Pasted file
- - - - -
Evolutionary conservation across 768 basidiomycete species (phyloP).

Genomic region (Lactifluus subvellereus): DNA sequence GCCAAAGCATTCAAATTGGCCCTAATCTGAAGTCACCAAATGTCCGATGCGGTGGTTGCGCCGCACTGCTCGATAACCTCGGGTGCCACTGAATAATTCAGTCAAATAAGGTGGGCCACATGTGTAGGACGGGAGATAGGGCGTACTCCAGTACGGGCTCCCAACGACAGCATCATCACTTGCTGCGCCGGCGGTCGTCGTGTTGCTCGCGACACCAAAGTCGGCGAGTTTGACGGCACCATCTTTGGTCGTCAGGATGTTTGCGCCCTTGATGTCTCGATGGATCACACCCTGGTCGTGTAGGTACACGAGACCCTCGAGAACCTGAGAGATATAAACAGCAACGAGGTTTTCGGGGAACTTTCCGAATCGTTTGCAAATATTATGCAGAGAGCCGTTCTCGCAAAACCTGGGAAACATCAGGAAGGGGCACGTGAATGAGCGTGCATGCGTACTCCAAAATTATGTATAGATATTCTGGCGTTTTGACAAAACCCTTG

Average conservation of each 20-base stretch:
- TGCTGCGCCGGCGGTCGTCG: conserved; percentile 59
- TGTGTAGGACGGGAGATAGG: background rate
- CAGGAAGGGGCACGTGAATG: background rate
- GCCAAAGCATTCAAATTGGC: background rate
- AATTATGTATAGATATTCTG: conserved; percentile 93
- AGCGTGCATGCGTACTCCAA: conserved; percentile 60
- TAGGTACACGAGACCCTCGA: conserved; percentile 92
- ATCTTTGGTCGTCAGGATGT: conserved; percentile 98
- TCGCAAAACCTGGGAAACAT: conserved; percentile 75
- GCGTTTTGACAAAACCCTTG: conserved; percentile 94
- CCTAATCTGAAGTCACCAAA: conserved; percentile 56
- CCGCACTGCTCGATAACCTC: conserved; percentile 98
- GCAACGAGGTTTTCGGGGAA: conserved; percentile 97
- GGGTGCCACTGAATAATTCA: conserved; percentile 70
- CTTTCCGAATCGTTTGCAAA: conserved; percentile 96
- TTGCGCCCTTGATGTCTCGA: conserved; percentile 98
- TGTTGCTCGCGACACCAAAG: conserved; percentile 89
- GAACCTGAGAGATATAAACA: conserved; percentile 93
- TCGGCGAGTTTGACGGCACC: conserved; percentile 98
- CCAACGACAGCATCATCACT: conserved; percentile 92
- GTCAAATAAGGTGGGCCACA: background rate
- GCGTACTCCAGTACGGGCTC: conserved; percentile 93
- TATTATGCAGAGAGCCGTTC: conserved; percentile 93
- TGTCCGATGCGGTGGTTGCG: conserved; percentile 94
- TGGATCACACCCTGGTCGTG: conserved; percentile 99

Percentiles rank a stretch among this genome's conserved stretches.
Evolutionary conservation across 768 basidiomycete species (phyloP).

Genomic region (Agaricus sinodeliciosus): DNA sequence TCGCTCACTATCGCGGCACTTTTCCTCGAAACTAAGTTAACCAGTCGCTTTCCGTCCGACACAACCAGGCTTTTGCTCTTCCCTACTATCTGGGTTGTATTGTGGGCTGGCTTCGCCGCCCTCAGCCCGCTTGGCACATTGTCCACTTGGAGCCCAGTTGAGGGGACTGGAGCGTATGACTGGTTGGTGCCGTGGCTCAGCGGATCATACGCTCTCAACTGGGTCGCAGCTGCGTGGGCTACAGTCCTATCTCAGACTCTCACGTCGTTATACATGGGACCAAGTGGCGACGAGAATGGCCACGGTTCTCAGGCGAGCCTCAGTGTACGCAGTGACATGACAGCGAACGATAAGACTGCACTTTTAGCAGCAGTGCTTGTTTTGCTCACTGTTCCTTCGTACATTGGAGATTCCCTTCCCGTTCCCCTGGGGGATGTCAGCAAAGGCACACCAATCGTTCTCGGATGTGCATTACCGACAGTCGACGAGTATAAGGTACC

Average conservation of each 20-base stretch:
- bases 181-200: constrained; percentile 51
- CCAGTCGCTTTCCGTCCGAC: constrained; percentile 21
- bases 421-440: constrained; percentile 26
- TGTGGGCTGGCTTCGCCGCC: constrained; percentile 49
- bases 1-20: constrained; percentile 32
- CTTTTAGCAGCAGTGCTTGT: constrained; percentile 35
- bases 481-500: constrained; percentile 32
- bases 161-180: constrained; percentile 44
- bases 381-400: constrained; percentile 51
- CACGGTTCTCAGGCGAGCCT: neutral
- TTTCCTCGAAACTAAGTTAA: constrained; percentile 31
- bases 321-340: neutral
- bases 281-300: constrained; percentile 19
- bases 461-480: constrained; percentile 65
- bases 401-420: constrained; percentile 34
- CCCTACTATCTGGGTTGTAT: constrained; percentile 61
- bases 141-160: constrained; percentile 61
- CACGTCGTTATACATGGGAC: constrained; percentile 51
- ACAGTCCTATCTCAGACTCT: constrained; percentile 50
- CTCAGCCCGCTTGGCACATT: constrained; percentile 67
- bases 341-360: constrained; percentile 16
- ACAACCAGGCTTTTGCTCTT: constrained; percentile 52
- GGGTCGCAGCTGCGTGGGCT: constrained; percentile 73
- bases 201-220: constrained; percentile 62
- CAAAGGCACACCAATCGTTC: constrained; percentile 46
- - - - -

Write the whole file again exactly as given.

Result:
Evolutionary conservation across 768 basidiomycete species (phyloP).

Genomic region (Lactifluus subvellereus): DNA sequence GCCAAAGCATTCAAATTGGCCCTAATCTGAAGTCACCAAATGTCCGATGCGGTGGTTGCGCCGCACTGCTCGATAACCTCGGGTGCCACTGAATAATTCAGTCAAATAAGGTGGGCCACATGTGTAGGACGGGAGATAGGGCGTACTCCAGTACGGGCTCCCAACGACAGCATCATCACTTGCTGCGCCGGCGGTCGTCGTGTTGCTCGCGACACCAAAGTCGGCGAGTTTGACGGCACCATCTTTGGTCGTCAGGATGTTTGCGCCCTTGATGTCTCGATGGATCACACCCTGGTCGTGTAGGTACACGAGACCCTCGAGAACCTGAGAGATATAAACAGCAACGAGGTTTTCGGGGAACTTTCCGAATCGTTTGCAAATATTATGCAGAGAGCCGTTCTCGCAAAACCTGGGAAACATCAGGAAGGGGCACGTGAATGAGCGTGCATGCGTACTCCAAAATTATGTATAGATATTCTGGCGTTTTGACAAAACCCTTG

Average conservation of each 20-base stretch:
- TGCTGCGCCGGCGGTCGTCG: conserved; percentile 59
- TGTGTAGGACGGGAGATAGG: background rate
- CAGGAAGGGGCACGTGAATG: background rate
- GCCAAAGCATTCAAATTGGC: background rate
- AATTATGTATAGATATTCTG: conserved; percentile 93
- AGCGTGCATGCGTACTCCAA: conserved; percentile 60
- TAGGTACACGAGACCCTCGA: conserved; percentile 92
- ATCTTTGGTCGTCAGGATGT: conserved; percentile 98
- TCGCAAAACCTGGGAAACAT: conserved; percentile 75
- GCGTTTTGACAAAACCCTTG: conserved; percentile 94
- CCTAATCTGAAGTCACCAAA: conserved; percentile 56
- CCGCACTGCTCGATAACCTC: conserved; percentile 98
- GCAACGAGGTTTTCGGGGAA: conserved; percentile 97
- GGGTGCCACTGAATAATTCA: conserved; percentile 70
- CTTTCCGAATCGTTTGCAAA: conserved; percentile 96
- TTGCGCCCTTGATGTCTCGA: conserved; percentile 98
- TGTTGCTCGCGACACCAAAG: conserved; percentile 89
- GAACCTGAGAGATATAAACA: conserved; percentile 93
- TCGGCGAGTTTGACGGCACC: conserved; percentile 98
- CCAACGACAGCATCATCACT: conserved; percentile 92
- GTCAAATAAGGTGGGCCACA: background rate
- GCGTACTCCAGTACGGGCTC: conserved; percentile 93
- TATTATGCAGAGAGCCGTTC: conserved; percentile 93
- TGTCCGATGCGGTGGTTGCG: conserved; percentile 94
- TGGATCACACCCTGGTCGTG: conserved; percentile 99

Percentiles rank a stretch among this genome's conserved stretches.
Evolutionary conservation across 768 basidiomycete species (phyloP).

Genomic region (Agaricus sinodeliciosus): DNA sequence TCGCTCACTATCGCGGCACTTTTCCTCGAAACTAAGTTAACCAGTCGCTTTCCGTCCGACACAACCAGGCTTTTGCTCTTCCCTACTATCTGGGTTGTATTGTGGGCTGGCTTCGCCGCCCTCAGCCCGCTTGGCACATTGTCCACTTGGAGCCCAGTTGAGGGGACTGGAGCGTATGACTGGTTGGTGCCGTGGCTCAGCGGATCATACGCTCTCAACTGGGTCGCAGCTGCGTGGGCTACAGTCCTATCTCAGACTCTCACGTCGTTATACATGGGACCAAGTGGCGACGAGAATGGCCACGGTTCTCAGGCGAGCCTCAGTGTACGCAGTGACATGACAGCGAACGATAAGACTGCACTTTTAGCAGCAGTGCTTGTTTTGCTCACTGTTCCTTCGTACATTGGAGATTCCCTTCCCGTTCCCCTGGGGGATGTCAGCAAAGGCACACCAATCGTTCTCGGATGTGCATTACCGACAGTCGACGAGTATAAGGTACC

Average conservation of each 20-base stretch:
- bases 181-200: constrained; percentile 51
- CCAGTCGCTTTCCGTCCGAC: constrained; percentile 21
- bases 421-440: constrained; percentile 26
- TGTGGGCTGGCTTCGCCGCC: constrained; percentile 49
- bases 1-20: constrained; percentile 32
- CTTTTAGCAGCAGTGCTTGT: constrained; percentile 35
- bases 481-500: constrained; percentile 32
- bases 161-180: constrained; percentile 44
- bases 381-400: constrained; percentile 51
- CACGGTTCTCAGGCGAGCCT: neutral
- TTTCCTCGAAACTAAGTTAA: constrained; percentile 31
- bases 321-340: neutral
- bases 281-300: constrained; percentile 19
- bases 461-480: constrained; percentile 65
- bases 401-420: constrained; percentile 34
- CCCTACTATCTGGGTTGTAT: constrained; percentile 61
- bases 141-160: constrained; percentile 61
- CACGTCGTTATACATGGGAC: constrained; percentile 51
- ACAGTCCTATCTCAGACTCT: constrained; percentile 50
- CTCAGCCCGCTTGGCACATT: constrained; percentile 67
- bases 341-360: constrained; percentile 16
- ACAACCAGGCTTTTGCTCTT: constrained; percentile 52
- GGGTCGCAGCTGCGTGGGCT: constrained; percentile 73
- bases 201-220: constrained; percentile 62
- CAAAGGCACACCAATCGTTC: constrained; percentile 46